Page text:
Is the 'Knockout Game' a Hate Crime? Is It Even a Game?

Marajh, the 28-year-old accused of sucker-punching Shmuel Perl, a
24-year-old Orthodox Jew, in the side of the head on Friday in the
Borough Park neigborhood of Brooklyn, has been
with assault, which makes sense, and aggravated
harassment as a hate crime, which is harder to figure out. Leave
aside the question of whether a criminal should be punished extra
severely when he is motivated by bigotry. (He shouldn’t.)
According to
ABC News
, Perl said he “heard his alleged attackers daring each
other to punch him out minutes before one actually assaulted him.”
Hence the assault has been described as the latest example of “the
knockout game,” a pastime supposedly sweeping the nation in which
young assailants dare each other to knock out randomly selected
targets with a single punch. But if the victims are picked at
random, as the knockout game supposedly requires, can they also be
selected based on their ethnicity or religion? ABC does not
mention any anti-Semitic slurs or other evidence that Marajh
was looking for a Jew to attack, and neither do the accounts in

The New York Times
, the New York
Daily News
, or
The Jewish Press
. So why the hate crime charge? The
Daily News story suggests that Perl just happened to
be walking down the street at the wrong moment:

Amrit Marajh, 28, had just left a bar on McDonald Ave. on Friday
with four friends and was talking about boxing when the knockout
game came up, police sources said. 

“You can’t do that,” one member of the group said as they came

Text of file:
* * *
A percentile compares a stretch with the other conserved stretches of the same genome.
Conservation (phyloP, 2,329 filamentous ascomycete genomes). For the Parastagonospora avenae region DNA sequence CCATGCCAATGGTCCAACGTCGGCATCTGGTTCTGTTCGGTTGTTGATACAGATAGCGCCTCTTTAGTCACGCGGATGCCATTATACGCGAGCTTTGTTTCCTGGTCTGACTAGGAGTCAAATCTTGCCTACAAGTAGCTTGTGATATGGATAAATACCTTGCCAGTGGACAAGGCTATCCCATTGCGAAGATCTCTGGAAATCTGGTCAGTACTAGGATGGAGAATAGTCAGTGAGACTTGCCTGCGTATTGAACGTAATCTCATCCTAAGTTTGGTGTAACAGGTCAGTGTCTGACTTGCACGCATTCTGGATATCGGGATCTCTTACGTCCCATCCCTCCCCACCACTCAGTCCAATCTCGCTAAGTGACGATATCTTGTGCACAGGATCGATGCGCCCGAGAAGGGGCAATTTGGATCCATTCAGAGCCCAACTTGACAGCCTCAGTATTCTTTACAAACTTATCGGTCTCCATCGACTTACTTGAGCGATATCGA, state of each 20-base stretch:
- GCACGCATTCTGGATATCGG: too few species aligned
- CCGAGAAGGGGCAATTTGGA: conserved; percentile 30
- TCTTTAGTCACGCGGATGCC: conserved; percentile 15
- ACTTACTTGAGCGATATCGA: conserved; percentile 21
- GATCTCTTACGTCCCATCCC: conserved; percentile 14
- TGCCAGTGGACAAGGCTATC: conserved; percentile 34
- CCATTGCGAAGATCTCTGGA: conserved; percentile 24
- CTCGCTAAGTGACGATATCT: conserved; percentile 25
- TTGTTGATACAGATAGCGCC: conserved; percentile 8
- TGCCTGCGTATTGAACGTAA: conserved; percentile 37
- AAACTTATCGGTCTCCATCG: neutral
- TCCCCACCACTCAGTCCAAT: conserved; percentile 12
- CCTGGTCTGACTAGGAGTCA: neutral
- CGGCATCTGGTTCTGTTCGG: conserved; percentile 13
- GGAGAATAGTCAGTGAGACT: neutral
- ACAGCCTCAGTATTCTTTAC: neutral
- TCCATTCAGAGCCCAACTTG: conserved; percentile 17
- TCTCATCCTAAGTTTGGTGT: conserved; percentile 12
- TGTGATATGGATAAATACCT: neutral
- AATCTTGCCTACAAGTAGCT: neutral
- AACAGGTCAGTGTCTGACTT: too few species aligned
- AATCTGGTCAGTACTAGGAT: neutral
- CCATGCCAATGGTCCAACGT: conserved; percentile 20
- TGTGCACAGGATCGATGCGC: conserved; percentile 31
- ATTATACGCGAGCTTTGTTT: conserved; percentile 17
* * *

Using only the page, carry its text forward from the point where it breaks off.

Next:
upon Shmuel Perl, 24, according to a source.

Marajh allegedly said, “Yes I can, I’ll do it to this guy right
now!” before punching Perl in the face, leaving him bruised.

Marajh’s lawyer, by contrast, told the Daily News “this
had nothing to do with the knockout game.” Also in dispute: whether
the knockout game is actually a thing. “Police officials in several
cities where such attacks have been reported said that the ‘game’
amounted to little more than an urban myth,” the
Times reports,
“and that the attacks in question might be nothing more than the
sort of random assaults that have always occurred.” For

Much news coverage of reported knockout
attacks includes 2012 footage from a surveillance camera in
Pittsburgh of James Addlespurger, a high school teacher who
was 50, being swiftly struck to the ground by a young man
walking down an alleyway with some friends. Yet the Pittsburgh
police said the attacker insisted the assault was not part of any
organized “game.”

“This was just a random act of violence,” Police Commander Eric
Holmes said in a televised interview last year. “He stated that he
was just having a bad day that day.” The assailant saw Mr.
Addlespurger, the commander said, “and decided this was a course of
action he was going to take.”

Once such crimes are relabeled, of course, young thugs who are
inclined to attack people for no particular reason may start using
the new terminology, thereby retroactively validating it. If Marajh
and his friends really were talking about “the knockout game,” they
were probably discussing what they’d heard from news outlets hyping
this supposedly new trend.

from Hit & Run

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